The Tooele Transcript Bulletin has published Tooele County news since 1894. Here is a flashback of local front-page news from 25, 50, 75 and 100 years ago that occurred during the second week of January.
Jan. 7-9, 1992
Tooele Army Depot was told to expand efforts to purify groundwater of industrial solvent contamination because test results revealed that the problem had migrated beyond depot boundaries. State and depot officials countered that there was no danger of local drinking water supplies becoming contaminated. They said the plume of contaminated underground water was moving slowly and posed no threat to area communities. A Utah Department of Environmental Quality spokeswoman said that water samples pulled from a monitoring well located off depot property contained high amounts of trichloroethylene, a suspected carcinogen.
A 16-year-old Tooele High School student discovered what not to bring to school for show and tell. Lt. Frank Scharmann of Tooele City Police was dispatched to the school on a Monday after the principal discovered a student carrying a .22 caliber pistol. The student was referred to juvenile court for allegedly carrying a concealed weapon and possession of a dangerous weapon. When the principal called the juvenile into his office, he discovered the weapon concealed under the student’s jacket. Police said to their knowledge this was the first incident of a student being caught with a handgun in school.
Jan. 10-13, 1967
The Tooele High School marching band returned home after a trip to Southern California to play in the Rose Parade. Band Director Roy Ferrin stated that he was proud of the way the students conducted themselves while on the tour. Ferrin said that all phases of the trip were outstanding.
“It was mentioned by many that the only band in the parade better than ours was the Purdue band,” Ferrin said. “Many times along the parade route, we received such stupendous applause that after the completion of our maneuvers that it was impossible to hear the drums beat.”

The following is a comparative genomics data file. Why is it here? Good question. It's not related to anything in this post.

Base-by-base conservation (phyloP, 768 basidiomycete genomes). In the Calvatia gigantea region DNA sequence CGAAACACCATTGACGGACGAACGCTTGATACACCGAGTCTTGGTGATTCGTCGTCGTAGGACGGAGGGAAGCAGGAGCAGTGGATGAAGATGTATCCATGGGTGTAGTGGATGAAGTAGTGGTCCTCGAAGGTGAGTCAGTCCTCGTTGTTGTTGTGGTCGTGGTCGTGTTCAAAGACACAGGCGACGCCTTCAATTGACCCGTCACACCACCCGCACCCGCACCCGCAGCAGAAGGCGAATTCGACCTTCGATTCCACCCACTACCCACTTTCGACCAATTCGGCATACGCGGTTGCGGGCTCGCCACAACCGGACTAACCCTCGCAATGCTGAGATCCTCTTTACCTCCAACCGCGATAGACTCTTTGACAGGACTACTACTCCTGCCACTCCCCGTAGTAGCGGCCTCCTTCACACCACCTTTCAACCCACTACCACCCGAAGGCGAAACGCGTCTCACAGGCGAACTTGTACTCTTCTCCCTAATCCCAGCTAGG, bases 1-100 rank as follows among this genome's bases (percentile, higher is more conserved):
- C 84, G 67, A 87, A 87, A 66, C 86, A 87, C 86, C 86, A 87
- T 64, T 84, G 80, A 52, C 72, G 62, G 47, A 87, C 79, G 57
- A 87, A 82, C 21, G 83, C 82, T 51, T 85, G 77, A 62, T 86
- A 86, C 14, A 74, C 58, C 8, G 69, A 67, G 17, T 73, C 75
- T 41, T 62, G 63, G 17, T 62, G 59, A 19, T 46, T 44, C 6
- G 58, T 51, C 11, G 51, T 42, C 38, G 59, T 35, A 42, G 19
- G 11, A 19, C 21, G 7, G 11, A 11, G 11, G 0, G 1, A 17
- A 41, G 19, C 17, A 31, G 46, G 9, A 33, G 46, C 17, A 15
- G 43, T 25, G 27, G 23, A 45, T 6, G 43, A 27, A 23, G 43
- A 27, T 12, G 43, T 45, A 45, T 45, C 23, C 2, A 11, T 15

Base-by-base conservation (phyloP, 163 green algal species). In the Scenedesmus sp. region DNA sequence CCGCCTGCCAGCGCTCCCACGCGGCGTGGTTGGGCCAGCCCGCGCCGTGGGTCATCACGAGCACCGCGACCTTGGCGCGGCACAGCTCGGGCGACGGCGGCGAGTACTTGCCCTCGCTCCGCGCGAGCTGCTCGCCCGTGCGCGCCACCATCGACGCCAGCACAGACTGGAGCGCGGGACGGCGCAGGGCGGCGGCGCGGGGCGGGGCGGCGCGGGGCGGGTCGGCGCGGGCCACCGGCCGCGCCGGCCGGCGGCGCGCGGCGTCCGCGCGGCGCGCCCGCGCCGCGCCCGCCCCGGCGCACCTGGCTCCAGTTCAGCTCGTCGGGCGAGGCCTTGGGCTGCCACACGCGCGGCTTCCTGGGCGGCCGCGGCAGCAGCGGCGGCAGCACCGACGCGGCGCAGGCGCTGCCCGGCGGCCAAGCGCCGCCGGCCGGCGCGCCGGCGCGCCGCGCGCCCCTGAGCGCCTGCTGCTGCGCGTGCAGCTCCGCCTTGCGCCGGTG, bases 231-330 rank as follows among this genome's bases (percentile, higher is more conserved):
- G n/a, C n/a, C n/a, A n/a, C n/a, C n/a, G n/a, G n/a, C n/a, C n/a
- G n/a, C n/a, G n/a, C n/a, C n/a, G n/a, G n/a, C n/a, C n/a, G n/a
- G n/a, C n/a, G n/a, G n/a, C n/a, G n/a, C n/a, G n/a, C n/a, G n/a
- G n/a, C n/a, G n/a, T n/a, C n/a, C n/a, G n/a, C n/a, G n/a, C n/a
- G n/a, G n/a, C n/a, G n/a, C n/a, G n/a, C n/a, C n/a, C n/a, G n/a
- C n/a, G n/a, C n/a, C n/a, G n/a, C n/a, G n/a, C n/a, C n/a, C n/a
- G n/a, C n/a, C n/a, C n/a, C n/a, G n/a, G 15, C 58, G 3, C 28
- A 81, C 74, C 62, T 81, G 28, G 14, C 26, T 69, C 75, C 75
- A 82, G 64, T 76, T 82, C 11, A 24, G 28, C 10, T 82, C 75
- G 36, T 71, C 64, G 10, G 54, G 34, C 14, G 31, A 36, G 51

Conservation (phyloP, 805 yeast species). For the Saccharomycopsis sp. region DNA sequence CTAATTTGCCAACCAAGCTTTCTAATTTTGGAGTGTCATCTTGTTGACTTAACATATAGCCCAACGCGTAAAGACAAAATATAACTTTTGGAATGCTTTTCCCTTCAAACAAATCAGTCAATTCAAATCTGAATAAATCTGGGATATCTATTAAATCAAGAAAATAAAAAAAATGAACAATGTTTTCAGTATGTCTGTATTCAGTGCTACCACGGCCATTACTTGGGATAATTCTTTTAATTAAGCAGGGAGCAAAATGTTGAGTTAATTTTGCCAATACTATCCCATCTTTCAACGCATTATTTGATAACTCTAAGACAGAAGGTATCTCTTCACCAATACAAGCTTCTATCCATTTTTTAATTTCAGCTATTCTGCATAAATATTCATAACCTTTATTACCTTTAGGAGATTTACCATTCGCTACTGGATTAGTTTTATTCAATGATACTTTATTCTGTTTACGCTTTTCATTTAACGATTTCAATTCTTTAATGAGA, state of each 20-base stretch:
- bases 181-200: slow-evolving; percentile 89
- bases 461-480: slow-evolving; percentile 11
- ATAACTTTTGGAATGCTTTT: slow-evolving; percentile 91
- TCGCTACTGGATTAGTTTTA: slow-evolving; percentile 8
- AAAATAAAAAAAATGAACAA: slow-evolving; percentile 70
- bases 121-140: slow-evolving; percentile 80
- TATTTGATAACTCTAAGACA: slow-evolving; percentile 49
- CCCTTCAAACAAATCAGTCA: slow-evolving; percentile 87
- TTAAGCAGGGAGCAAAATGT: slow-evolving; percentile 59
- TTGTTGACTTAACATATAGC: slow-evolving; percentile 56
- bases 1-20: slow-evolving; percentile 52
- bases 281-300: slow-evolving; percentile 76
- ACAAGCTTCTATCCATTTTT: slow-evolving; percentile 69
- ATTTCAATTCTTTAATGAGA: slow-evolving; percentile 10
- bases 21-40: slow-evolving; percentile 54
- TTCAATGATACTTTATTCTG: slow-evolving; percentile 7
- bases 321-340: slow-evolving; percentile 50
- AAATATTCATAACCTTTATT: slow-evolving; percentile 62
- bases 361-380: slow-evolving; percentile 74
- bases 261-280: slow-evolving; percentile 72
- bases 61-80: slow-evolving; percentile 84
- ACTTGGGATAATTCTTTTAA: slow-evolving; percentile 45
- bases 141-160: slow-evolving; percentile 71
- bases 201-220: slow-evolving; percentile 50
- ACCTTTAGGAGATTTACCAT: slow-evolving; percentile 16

He said during concerts while on the tour, the band always received standing ovations. The band visited Disneyland and the San Diego Zoo while on the tour.
The Tooele City Council approved a contract at its meeting to have the city’s laws and ordinances codified, printed and bound in volumes to make them more accessible. The council invited a representative of Sterling Codifiers Co. to the meeting to discuss the services of his company. He told the council the company would go over the ordinances with a fine-tooth comb pointing out where the ordinances conflicted with the state charter and would suggest possible improvements. He quoted a price for the service of $2,785.
Jan. 6-9, 1942
Sidney Hullinger of Ophir was sworn in as a member of the Tooele County School Board of Education taking the place of Milton Sager of St. John, as a representative of the Rush Valley precinct.
Norval Adams was elected chief of the Tooele Volunteer Fire Department for the 1942 term to take the place of Cloyd Dalton who had served during 1941. D. L. Gillette was elected assistant chief.
Jan. 12, 1917
Mrs. Martha Heggie, so well known in Tooele, died at the residence of her son on Jan. 5, 1917 after only a few days sickness. She was one of the old pioneers of Tooele, having come to Utah with her parents in 1853.
This week’s report compiled by Mark Watson.